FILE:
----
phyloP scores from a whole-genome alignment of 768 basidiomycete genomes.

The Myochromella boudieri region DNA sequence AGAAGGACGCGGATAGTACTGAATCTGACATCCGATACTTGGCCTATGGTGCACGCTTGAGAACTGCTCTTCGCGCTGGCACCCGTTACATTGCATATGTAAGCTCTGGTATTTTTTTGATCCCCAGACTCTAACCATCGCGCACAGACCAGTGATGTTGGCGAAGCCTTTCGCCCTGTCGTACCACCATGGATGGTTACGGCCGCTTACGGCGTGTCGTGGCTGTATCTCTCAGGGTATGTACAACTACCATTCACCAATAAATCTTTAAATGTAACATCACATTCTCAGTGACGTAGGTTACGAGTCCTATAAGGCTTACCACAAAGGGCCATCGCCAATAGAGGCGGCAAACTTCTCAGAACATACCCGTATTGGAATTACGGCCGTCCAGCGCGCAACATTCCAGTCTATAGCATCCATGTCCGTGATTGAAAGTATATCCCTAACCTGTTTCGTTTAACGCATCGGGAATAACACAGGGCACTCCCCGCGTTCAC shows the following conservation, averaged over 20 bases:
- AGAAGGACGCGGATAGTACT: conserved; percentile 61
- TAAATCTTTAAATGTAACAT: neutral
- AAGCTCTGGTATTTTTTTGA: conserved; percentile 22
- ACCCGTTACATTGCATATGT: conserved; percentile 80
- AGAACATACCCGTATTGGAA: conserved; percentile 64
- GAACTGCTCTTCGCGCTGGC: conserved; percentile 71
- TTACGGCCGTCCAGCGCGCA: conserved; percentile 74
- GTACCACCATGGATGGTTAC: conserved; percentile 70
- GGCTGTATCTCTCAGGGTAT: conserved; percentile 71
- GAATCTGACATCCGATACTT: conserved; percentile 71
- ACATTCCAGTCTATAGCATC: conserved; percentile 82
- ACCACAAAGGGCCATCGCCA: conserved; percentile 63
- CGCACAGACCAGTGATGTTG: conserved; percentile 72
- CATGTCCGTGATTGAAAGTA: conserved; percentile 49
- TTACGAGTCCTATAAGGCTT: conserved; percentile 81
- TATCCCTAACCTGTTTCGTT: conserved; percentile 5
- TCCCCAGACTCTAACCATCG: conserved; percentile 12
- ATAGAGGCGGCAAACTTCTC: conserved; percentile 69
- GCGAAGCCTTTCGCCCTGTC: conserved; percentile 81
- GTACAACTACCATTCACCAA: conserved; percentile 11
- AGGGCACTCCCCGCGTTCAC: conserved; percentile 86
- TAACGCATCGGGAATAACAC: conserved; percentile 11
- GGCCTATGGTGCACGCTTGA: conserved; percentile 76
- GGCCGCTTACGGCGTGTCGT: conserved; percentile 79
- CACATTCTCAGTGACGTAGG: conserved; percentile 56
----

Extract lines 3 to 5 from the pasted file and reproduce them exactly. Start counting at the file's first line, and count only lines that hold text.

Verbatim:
- AGAAGGACGCGGATAGTACT: conserved; percentile 61
- TAAATCTTTAAATGTAACAT: neutral
- AAGCTCTGGTATTTTTTTGA: conserved; percentile 22